Adam: We’re trying to stay relevant and excited, but the thing that we do is very tangible. It’s not just about talking about brands, it’s actually a physical thing for people to populate, so you have to have a clear idea and express what the space needs to do to build that community. Then it needs to be good, because there’s no hiding from real 3D things, right? A good idea really well-crafted and executed is what we strive for. I like to think although we’ve got a structure to how we deliver a project, it’s completely open-ended as to how that happens. I think that’s why people want to stay and work with us, because it would be really tedious if we just did the same thing every day.
You work with a lot of youth culture and skateboarding brands–why does that fit so well with what Brinkworth is about?
Adam: We’ve worked with James Jebbia of Supreme for a dozen years now, and he’s very unique. He’s not mucking around, he’s really driven as to what it is, who’s it for, and keeping it really simple. James is really interested in what he does, and really patient. For our projects, a lot of what we do has to happen really quickly, but James wants to do it really well, make it world class and really take time.
We also do a lot of cultural aid work, because it is a part of us. We can associate ourselves with the best stuff in the world and it makes us want to get up in the morning and fulfil those dreams. That attracts the best people to our studio, that attracts the best clients. We’re looking to do some new stuff all the time and meet people with new ideas. We’re in our mid-50s now and we came from punk. We always want to do it differently and create a space where people have ideas and imagination.
Community and collaboration is really important to you–why?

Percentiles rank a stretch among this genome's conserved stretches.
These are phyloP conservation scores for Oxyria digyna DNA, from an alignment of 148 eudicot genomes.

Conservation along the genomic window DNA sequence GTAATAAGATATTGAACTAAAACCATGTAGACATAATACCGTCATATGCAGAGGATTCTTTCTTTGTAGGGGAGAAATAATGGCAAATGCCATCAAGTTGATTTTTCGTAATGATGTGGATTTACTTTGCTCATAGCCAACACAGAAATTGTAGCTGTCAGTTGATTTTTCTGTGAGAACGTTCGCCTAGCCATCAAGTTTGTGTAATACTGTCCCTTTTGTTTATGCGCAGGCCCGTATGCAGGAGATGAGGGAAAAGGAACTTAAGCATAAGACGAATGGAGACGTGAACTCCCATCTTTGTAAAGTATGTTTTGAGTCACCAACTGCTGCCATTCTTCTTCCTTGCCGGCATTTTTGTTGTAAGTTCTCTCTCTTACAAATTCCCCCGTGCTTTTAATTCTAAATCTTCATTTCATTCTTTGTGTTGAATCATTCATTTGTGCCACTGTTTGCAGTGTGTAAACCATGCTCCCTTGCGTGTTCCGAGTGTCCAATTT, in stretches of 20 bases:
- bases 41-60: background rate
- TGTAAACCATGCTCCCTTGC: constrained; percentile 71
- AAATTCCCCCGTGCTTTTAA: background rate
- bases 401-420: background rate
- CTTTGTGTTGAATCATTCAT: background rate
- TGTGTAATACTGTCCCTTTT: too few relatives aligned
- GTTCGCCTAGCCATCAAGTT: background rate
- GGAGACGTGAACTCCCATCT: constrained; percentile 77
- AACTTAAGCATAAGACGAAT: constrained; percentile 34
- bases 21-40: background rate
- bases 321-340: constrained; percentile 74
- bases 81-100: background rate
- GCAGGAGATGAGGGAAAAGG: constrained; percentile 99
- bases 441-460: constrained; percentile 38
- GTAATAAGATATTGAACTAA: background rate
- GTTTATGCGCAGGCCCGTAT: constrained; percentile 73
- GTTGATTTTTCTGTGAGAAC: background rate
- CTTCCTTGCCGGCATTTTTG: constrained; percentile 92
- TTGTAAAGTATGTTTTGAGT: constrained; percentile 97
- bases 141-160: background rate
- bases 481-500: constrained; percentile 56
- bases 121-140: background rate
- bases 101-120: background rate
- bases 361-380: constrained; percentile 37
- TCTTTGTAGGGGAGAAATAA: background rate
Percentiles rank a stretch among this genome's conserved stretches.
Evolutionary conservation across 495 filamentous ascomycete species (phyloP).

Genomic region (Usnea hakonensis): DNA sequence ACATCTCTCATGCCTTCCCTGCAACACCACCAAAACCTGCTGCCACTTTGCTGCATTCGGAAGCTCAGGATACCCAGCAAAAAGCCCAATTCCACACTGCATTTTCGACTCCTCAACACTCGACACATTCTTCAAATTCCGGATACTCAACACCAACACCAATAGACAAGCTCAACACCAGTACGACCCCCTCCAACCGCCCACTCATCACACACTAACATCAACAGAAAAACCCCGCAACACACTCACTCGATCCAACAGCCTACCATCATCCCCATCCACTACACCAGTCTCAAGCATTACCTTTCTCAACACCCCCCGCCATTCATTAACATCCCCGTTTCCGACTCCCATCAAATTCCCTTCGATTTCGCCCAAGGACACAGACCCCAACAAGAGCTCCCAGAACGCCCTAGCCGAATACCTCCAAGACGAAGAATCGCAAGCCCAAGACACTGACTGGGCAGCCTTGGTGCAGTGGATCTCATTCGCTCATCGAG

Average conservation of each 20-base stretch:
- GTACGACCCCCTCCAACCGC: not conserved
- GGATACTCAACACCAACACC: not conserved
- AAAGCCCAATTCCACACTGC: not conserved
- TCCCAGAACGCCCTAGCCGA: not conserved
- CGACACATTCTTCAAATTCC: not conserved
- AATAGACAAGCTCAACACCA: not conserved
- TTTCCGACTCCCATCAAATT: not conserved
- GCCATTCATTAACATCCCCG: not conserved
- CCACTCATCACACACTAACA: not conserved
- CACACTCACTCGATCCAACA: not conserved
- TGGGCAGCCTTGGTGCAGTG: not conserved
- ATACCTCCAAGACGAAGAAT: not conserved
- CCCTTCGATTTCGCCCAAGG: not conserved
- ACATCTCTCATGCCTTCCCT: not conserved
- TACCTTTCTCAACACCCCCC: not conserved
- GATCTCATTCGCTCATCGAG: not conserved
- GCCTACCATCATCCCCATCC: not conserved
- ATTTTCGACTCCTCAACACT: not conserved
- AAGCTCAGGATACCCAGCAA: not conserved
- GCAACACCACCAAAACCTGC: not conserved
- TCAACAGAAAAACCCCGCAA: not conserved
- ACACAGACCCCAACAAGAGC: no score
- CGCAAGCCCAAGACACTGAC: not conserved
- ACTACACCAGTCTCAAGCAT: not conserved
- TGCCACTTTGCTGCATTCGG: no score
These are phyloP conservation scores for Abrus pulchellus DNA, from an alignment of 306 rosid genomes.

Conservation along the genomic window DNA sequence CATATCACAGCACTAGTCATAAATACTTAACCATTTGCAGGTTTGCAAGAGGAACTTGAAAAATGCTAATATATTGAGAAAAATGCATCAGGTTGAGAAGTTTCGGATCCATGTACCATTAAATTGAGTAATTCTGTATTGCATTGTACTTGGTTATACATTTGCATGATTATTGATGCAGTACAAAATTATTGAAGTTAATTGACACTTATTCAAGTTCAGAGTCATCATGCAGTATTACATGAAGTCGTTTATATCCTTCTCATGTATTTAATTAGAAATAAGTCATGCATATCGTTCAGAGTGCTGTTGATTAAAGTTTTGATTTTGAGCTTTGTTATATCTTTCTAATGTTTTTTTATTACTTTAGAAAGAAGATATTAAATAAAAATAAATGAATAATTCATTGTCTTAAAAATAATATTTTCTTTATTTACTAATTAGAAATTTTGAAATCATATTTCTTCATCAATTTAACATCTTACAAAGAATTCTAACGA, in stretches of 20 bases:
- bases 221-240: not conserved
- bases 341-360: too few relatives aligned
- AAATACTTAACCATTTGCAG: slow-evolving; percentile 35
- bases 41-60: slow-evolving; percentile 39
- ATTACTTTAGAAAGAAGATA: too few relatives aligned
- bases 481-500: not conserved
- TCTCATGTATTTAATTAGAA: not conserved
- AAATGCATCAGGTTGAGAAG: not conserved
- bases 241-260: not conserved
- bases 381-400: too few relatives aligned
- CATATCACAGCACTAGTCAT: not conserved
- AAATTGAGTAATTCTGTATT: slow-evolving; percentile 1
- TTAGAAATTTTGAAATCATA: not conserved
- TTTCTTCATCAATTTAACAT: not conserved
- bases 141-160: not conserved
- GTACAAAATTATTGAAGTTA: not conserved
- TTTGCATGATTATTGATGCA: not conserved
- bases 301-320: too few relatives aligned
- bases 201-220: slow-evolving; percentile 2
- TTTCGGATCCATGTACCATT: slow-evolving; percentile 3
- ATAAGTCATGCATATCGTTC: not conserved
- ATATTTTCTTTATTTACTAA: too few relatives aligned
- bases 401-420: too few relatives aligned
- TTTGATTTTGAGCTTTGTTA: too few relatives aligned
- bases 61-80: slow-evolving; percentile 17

Kevin: For me, that’s coming from my design training. Back in those days, architectural teaching was about building, it was a box in a field, but then there were these punk clubs coming up. People were gaining an understanding of the lived experience of architectural spaces. There’s a tension in-between a forgotten warehouse and that sort of urban fabric. I think we’ve just kept true to that idea, and some of the projects we are most proud of are the skate parks we’ve done. It’s not inside a shop or a shopping mall, it merges into the urban fabric and makes a public space. The shop frame is not the beginning and the end, and it is those spaces in between that fascinate me and influence our work. We have to think: who’s coming into that space? How are they using it? How does it fit consciously in its neighbourhood?
That awareness is clearest in your Park Hill project–tell me about that?
Kevin: Park Hill was a brutalist masterpiece, but long forgotten and disregarded, and an appetite for the restoration of those buildings came up. It was brilliant for us, really, because it went back in the social realm, even though students were moving in and out during that term time at the universities in Sheffield. I was really flattered to be asked to do it alongside Ben Kelly because I think what the developer recognised was that he needed an edgy duo like us. There was an outdoor space that we took over and created a hub or student hangout area for various activities. The building itself and the history of the building gave us a lot of scope to play with. It’s a brilliant environment, it’s picked up awards for social housing. It’s a genuine piece of civic work. There were a lot of cutbacks, we couldn’t do exactly what we would do, a lot of the ambition got cut out from budget restraints, which is understandable. But still, we ended up with a great project.
What’s your all-time favourite project?
Adam: My favourite project is one we did for ourselves at a little Italian café called Pellicci’s. We’ve been having Christmas dinners there for the last 25 years. We used to have an employment policy where we wouldn’t take any more people on if we couldn’t all fit in the café. Three years ago we had far too many people for the café, so we made something that we called not a pop-up but a pop-out restaurant. We just made a copy of the restaurant and bolted it on the front of the existing building, so it was double the size. We faithfully decorated it with all the same pattern inside and then we printed out Polaroids and photographs from the last 25 years and put them on the walls. I love that project because it was just done for ourselves. It was a four hour project, and now I’m thinking, maybe we could do it again and make it double storey. It was all illegal of course, but we loved it.